Statistics Definitions > Power Law
What is the Power Law?
The power law (also called the scaling law) states that a relative change in one quantity results in a proportional relative change in another. The simplest example of the law in action is a square; if you double the length of a side (say, from 2 to 4 inches) then the area will quadruple (from 4 to 16 inches squared). A power law distribution has the form Y = k Xα, where:
- X and Y are variables of interest,
- α is the law’s exponent,
- k is a constant.
Any inverse relationship like Y = X-1 is also a power law, because a change in one quantity results in a negative change in another.
The power law can be used to describe a phenomenon where a small number of items is clustered at the top of a distribution (or at the bottom), taking up 95% of the resources. In other words, it implies a small amount of occurrences is common, while larger occurrences are rare. For example, where the distribution of income is concerned, there are very few billionaires; the bulk of the population holds very modest nest eggs.
Other examples of phenomena with this type of distribution:
- Distribution of income,
- Magnitude of earthquakes,
- Size of cities according to population,
- Size of corporations,
- Trading volumes on the stock market,
- word frequencies.
If you plot two quantities against each other with logarithmic axes and they show a linear relationship, this indicates that the two quantities have a power law distribution.
Similar Distributions and Laws
A special type of the this type of distribution is the Pareto Principle (also called the Pareto Law), which is an unscientific “law” that states 80% of effects come from 20% of causes. In other words, most of what we do has little effect.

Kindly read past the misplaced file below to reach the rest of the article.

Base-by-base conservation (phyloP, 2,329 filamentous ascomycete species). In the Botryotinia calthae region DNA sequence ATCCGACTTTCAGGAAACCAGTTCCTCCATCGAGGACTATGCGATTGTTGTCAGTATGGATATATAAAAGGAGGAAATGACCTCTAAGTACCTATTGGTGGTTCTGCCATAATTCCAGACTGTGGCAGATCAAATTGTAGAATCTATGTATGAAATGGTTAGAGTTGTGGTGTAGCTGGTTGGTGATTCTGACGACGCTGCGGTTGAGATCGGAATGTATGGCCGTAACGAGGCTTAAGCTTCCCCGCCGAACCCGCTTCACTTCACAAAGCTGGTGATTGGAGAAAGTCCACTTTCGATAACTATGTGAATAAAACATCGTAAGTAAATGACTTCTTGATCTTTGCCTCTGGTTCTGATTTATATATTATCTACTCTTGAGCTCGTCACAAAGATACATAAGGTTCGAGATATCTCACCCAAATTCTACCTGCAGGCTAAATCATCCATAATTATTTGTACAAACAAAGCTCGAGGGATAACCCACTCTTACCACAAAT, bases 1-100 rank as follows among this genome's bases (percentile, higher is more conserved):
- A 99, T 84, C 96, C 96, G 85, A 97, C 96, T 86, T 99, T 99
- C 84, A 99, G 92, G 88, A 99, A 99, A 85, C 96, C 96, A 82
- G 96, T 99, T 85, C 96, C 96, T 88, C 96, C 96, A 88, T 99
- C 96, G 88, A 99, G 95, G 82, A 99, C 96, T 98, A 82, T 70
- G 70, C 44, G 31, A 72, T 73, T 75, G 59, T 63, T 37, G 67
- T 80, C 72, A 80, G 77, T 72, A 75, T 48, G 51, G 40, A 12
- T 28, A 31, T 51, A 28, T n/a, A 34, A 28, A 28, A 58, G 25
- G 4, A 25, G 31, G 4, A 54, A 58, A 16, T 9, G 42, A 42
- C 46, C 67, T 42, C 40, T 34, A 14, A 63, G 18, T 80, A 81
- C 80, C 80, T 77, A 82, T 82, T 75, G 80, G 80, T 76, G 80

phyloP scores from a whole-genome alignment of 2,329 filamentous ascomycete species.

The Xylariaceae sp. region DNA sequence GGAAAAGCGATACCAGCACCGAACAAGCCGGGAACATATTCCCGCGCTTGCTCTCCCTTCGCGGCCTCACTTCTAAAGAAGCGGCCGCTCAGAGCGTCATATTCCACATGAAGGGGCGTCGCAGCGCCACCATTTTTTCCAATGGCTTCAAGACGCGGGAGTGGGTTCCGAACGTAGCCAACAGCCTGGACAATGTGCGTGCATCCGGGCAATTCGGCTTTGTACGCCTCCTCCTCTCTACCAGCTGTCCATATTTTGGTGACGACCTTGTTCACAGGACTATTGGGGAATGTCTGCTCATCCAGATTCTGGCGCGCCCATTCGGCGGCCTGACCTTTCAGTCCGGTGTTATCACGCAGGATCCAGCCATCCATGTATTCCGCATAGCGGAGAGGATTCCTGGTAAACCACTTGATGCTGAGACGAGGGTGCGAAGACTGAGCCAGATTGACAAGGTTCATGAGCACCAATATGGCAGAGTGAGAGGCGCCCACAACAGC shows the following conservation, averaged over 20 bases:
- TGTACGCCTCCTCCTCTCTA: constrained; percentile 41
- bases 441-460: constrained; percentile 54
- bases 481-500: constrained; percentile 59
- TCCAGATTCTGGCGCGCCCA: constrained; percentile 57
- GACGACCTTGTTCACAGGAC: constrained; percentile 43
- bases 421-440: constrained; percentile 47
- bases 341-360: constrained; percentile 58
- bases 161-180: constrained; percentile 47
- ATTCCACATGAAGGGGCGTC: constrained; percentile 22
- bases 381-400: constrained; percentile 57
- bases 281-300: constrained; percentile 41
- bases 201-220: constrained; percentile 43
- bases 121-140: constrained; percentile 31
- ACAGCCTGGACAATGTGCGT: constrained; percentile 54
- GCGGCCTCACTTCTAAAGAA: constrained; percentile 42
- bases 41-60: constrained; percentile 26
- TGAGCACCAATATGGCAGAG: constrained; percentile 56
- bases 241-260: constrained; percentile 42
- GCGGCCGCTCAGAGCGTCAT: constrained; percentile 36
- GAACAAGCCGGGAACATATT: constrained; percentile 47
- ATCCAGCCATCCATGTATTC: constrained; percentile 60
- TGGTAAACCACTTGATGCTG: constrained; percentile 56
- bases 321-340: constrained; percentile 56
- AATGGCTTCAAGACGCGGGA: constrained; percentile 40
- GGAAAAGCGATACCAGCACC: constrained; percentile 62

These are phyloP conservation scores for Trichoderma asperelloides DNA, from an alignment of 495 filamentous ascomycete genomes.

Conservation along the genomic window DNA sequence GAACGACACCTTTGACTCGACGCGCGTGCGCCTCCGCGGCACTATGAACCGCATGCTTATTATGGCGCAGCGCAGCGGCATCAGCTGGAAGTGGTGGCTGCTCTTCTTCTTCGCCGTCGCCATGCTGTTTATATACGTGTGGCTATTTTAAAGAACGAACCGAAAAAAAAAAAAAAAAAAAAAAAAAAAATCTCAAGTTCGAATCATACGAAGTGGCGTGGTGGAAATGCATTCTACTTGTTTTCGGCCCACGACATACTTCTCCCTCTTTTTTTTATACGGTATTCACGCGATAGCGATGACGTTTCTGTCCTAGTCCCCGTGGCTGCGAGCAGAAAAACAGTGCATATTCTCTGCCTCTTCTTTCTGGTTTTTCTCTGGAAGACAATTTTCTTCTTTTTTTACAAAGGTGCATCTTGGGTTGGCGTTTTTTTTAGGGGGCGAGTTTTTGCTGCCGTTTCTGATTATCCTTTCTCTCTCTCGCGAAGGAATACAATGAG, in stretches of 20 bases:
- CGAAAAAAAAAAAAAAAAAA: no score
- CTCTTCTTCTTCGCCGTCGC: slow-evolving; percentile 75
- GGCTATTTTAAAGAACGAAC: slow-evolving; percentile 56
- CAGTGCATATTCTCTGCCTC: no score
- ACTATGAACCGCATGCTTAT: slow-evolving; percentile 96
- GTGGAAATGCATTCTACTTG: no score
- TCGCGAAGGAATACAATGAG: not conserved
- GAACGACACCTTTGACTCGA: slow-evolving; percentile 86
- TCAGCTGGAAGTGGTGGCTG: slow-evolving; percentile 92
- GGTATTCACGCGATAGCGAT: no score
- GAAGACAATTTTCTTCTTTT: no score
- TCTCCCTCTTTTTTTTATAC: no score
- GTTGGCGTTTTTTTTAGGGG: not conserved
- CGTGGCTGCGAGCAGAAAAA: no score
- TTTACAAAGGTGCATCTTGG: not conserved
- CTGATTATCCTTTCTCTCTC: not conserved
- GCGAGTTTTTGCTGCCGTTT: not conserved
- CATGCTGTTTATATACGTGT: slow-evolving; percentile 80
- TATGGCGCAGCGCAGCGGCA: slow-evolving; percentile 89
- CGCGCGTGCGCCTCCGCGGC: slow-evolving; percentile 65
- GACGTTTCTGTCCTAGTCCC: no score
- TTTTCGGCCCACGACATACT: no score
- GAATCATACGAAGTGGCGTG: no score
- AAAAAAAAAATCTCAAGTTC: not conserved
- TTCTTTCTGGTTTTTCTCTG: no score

A related law is Zipf’s law which usually refers to the frequency of an event relative to it’s rank. Zipf’s law states that, given a list of the most frequent words in an arbitrary book, the most frequent word will appear twice as often as the second most frequent word, which will appear twice as often as the third most frequent, and so on. In its simplest form, Zipf’s law is equal to the power law. Zipf’s law gives rise to the Zeta Distribution.
Barker, J. (1999). Power Law. Retrieved 7-15-2015 from : https://www.ncnr.nist.gov/resources/sansmodels/PowerLaw.html.
Stephanie Glen. "Power Law and Power Law Distribution" From StatisticsHowTo.com: Elementary Statistics for the rest of us! https://www.statisticshowto.com/power-law/
Need help with a homework or test question? With Chegg Study, you can get step-by-step solutions to your questions from an expert in the field. Your first 30 minutes with a Chegg tutor is free!
Comments? Need to post a correction? Please post a comment on our Facebook page.